آشنایی با توسعه اقتصادی کره از یک چشم انداز همکاری تکاملی
|کد مقاله||سال انتشار||مقاله انگلیسی||ترجمه فارسی||تعداد کلمات|
|13069||2006||21 صفحه PDF||سفارش دهید||9843 کلمه|
Publisher : Elsevier - Science Direct (الزویر - ساینس دایرکت)
Journal : Journal of Asian Economics, Volume 17, Issue 4, October 2006, Pages 601–621
This paper applied a co-evolutionary perspective to understanding the economic development history of Korea, which is said to have shown almost miraculous economic growth. After reviewing economic policies and the economic situation over the last half-century, we categorized the dynamic competitive strategies of the government and recognized the co-evolutionary development. By way of illustration, we documented the case of Korean automobile industry from a co-evolutionary perspective. In conclusion, we argue that ‘learning-by-doing’ and the competitive dynamic strategies of the government and market forces are the key factors in understanding the forces underlying this economic success.
Korea is known as a country that showed miraculous economic growth, but suffered a devastating economic crisis. Due to these contradictory experiences, there seem to be no clear-cut assessments of past Korean economic performance and the lessons derived from it. The controversies over what gave rise to the past economic performance are often accompanied by talk of political issues, political calculations, and even conspiracies. Therefore, it is a legitimate study to seek to extract the essence of Korean economic growth and any valuable lessons from it. There are many issues involved in the causes of Korean economic growth; labor exploitation, the economic concentration of chaebol, Korean-type conglomerates, a laggard but supportive financial sector, and so on. In this paper, we would like to take a more fundamental perspective, namely, a co-evolutionary perspective, to review Korean economic history.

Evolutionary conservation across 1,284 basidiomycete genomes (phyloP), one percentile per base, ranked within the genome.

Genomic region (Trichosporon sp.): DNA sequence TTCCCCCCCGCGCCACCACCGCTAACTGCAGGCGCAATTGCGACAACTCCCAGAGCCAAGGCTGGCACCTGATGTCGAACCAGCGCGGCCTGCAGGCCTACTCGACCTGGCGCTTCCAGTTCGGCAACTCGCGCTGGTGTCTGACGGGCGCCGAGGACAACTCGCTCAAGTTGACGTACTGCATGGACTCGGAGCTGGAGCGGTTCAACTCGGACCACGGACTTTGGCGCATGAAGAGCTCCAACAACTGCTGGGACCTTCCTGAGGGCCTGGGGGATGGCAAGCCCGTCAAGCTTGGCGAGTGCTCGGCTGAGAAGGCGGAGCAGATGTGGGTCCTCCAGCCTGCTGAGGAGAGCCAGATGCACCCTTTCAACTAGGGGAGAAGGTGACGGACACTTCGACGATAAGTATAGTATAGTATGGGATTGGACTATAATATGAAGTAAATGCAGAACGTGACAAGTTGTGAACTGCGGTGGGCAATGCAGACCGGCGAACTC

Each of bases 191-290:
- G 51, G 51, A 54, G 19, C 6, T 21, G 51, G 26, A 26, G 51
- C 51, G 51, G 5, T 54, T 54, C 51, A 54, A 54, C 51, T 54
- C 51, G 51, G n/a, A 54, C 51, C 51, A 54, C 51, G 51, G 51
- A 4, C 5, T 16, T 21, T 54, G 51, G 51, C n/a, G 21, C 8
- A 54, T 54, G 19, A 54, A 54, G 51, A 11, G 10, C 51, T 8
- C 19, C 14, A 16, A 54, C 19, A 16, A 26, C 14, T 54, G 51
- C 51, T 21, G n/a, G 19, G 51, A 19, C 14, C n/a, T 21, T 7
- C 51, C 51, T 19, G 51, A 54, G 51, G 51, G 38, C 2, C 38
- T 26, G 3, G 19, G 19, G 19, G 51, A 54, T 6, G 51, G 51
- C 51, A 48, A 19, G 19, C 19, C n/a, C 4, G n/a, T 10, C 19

نتیجه گیری انگلیسی
Co-evolution refers to successive changes among two or more ecological interdependent but unique species so that their evolutionary trajectories intertwine overtime, adapting to each other. When we look at the economic development of Korea from a co-evolutionary perspective, we can conclude that the private sector and government co-evolved successfully, adapting to each other whenever needed. In the 1960s and 1970s, the government initiated the knowledge base and the private sector responded to this by learning and expanding its knowledge. In the 1980s, the government focused on the economic stabilization and reform of the industrial support system. Responding to this, the private sector became the main force of knowledge creation and accumulation. After the 1980s, the role of government became relatively less explicit and the importance of the private sector has been strengthened further. This implies that the government has adapted itself to the changing market created by the domestic private sector and global competition. Knowledge has lately received greater attention as a main source of transition in the Korean economy; corporate-strategy theorists in particular have emphasized the idea of the firm as a body of knowledge. Even though a more refined view of knowledge has recently come to the fore, knowledge has been very important in industrial activities and it can be accumulated by a supportive cultural and policy environment, which the government is responsible for fostering. Weber (1930, pp. 24–25) argued as follows: